"(4) the President's annual budget requests for the Space Launch System and Orion development, test, and operational phases should strive to accurately reflect the resource requirements of each of those phases;
"(5) the fully integrated Space Launch System, including an upper stage needed to go beyond low-Earth orbit, will safely enable human space exploration of the Moon, Mars, and beyond; and
"(6) the Administrator should budget for and undertake a robust ground test and uncrewed and crewed flight test and demonstration program for the Space Launch System and Orion in order to promote safety and reduce programmatic risk.
"(A) those components and systems of Orion that ensure it is in compliance with section 303(b)(3) of that Act (42 U.S.C. 18323(b)(3));
"(B) the expected date that Orion, integrated with a vehicle other than the Space Launch System, could be available to transport crew and cargo to the ISS;
"(C) any impacts to the deep space exploration missions under subsection (f) of this section due to enabling Orion to meet the minimum capability requirements described in section 303(b)(3) of that Act (42 U.S.C. 18323(b)(3)) and conducting the mission described in subparagraph (B) of this paragraph; and
"(D) the overall cost and schedule impacts associated with enabling Orion to meet the minimum capability requirements described in section 303(b)(3) of that Act (42 U.S.C. 18323(b)(3)) and conducting the mission described in subparagraph (B) of this paragraph.
"(1) an uncrewed exploration mission to demonstrate the capability of both the Space Launch System and Orion as an integrated system by 2018;
"(2) subject to applicable human rating processes and requirements, a crewed exploration mission to demonstrate the Space Launch System, including the Core Stage and Exploration Upper Stages, by 2021;
"(3) subsequent missions beginning with EM–3 at operational flight rate sufficient to maintain safety and operational readiness using the Space Launch System and Orion to extend into cis-lunar space and eventually to Mars; and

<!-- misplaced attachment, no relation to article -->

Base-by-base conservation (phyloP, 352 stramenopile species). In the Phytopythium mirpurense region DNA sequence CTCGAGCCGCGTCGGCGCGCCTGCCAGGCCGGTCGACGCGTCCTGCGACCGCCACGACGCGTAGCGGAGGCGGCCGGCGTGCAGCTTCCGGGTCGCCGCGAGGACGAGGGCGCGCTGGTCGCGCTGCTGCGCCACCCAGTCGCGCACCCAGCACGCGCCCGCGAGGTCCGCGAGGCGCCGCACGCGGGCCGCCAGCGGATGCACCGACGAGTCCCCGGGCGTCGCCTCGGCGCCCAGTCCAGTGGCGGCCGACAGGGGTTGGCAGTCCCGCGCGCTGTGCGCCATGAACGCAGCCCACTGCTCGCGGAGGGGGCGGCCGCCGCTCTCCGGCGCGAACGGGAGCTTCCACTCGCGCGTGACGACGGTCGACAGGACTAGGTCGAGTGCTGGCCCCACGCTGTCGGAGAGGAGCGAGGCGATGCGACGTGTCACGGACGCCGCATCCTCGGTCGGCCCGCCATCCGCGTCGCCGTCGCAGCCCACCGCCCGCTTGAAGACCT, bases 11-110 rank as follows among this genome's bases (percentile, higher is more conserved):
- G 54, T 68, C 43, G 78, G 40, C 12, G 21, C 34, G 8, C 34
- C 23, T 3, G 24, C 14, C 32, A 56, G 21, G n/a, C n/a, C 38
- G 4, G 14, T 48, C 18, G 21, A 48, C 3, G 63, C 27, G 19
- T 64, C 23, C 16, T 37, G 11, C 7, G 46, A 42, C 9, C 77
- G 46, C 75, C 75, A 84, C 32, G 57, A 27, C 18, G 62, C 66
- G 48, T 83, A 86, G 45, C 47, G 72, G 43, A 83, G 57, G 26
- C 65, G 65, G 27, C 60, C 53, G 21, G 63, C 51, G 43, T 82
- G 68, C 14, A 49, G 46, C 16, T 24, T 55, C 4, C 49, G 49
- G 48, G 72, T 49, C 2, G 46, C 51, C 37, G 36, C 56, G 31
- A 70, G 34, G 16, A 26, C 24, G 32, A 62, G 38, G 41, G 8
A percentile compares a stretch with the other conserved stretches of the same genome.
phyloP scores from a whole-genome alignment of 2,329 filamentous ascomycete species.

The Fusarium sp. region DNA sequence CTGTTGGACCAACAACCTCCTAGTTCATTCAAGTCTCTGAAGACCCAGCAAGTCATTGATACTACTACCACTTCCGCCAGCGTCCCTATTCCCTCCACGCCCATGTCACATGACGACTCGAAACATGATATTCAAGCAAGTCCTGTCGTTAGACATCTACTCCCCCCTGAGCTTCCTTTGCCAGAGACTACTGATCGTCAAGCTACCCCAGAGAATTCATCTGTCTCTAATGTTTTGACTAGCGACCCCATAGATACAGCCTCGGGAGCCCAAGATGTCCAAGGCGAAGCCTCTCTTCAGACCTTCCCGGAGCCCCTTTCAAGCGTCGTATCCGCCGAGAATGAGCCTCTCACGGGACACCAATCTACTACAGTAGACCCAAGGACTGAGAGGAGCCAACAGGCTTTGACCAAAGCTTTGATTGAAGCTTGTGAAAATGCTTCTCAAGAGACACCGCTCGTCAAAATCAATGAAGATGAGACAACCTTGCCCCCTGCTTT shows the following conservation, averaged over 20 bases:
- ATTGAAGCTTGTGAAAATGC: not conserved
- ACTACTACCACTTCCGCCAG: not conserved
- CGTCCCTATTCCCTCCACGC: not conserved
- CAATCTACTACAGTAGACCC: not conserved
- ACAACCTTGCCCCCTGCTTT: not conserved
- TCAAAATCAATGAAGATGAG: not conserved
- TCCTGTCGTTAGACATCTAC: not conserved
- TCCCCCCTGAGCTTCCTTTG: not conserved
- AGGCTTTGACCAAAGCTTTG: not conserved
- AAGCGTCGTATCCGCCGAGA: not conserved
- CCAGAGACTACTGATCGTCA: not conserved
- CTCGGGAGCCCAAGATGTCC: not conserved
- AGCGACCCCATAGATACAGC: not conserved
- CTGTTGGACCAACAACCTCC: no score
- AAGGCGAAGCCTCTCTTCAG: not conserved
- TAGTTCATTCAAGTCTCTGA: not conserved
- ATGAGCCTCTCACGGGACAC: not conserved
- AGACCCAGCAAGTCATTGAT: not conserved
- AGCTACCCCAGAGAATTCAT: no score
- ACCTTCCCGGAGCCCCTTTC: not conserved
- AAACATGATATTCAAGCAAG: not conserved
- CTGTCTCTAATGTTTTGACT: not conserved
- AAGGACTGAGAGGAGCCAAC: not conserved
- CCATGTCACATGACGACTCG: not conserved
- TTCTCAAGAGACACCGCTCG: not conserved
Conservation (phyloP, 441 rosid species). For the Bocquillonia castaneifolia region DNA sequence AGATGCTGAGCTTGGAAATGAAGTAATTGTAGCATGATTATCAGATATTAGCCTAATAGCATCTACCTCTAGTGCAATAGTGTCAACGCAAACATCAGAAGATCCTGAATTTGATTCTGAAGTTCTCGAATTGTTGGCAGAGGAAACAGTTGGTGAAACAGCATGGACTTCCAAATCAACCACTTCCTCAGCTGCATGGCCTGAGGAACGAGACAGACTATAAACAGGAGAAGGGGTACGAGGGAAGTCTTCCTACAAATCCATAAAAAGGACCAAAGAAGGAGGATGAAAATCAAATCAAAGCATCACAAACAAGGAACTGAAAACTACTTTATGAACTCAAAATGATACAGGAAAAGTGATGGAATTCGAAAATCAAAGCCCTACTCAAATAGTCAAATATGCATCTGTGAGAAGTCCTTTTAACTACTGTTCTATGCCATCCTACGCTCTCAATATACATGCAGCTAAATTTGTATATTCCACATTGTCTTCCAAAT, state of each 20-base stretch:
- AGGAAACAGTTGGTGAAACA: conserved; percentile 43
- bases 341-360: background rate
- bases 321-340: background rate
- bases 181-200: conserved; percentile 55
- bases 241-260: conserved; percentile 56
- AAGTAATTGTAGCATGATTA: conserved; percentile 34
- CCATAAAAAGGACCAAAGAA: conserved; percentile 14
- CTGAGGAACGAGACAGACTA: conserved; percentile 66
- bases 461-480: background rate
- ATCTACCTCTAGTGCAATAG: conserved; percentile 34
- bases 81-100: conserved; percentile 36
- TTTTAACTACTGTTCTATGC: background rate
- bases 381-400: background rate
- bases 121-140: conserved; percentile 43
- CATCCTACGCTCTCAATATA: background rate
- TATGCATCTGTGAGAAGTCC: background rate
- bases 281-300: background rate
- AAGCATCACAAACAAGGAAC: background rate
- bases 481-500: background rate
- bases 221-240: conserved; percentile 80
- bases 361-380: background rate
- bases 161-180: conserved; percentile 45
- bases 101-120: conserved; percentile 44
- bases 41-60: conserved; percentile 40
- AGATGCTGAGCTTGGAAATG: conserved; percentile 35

"(4) a deep space habitat as a key element in a deep space exploration architecture along with the Space Launch System and Orion.
"(A) consider the technical requirements of the scientific and national security communities related to a cargo variant of the Space Launch System; and
"(B) directly assess the utility and estimated cost savings obtained by using a cargo variant of the Space Launch System for national security and space science missions.
[For definitions of terms used in section 421 of Pub. L. 115–10, set out above, see section 2 of Pub. L. 115–10, set out as a note under section 10101 of this title.]Maintaining a Balanced Space Science Portfolio
Pub. L. 115–10, title V, §501, Mar. 21, 2017, 131 Stat. 48, provided that:
"(1) a balanced and adequately funded set of activities, consisting of research and analysis grant programs, technology development, suborbital research activities, and small, medium, and large space missions, contributes to a robust and productive science program and serves as a catalyst for innovation and discovery; and
"(2) the Administrator [of the National Aeronautics and Space Administration] should set science priorities by following the guidance provided by the scientific community through the National Academies of Sciences, Engineering, and Medicine's decadal surveys.
Pub. L. 115–10, title V, §502, Mar. 21, 2017, 131 Stat. 48, provided that:
"(1) Administration [National Aeronautics and Space Administration] support for planetary science is critical to enabling greater understanding of the solar system and the origin of the Earth;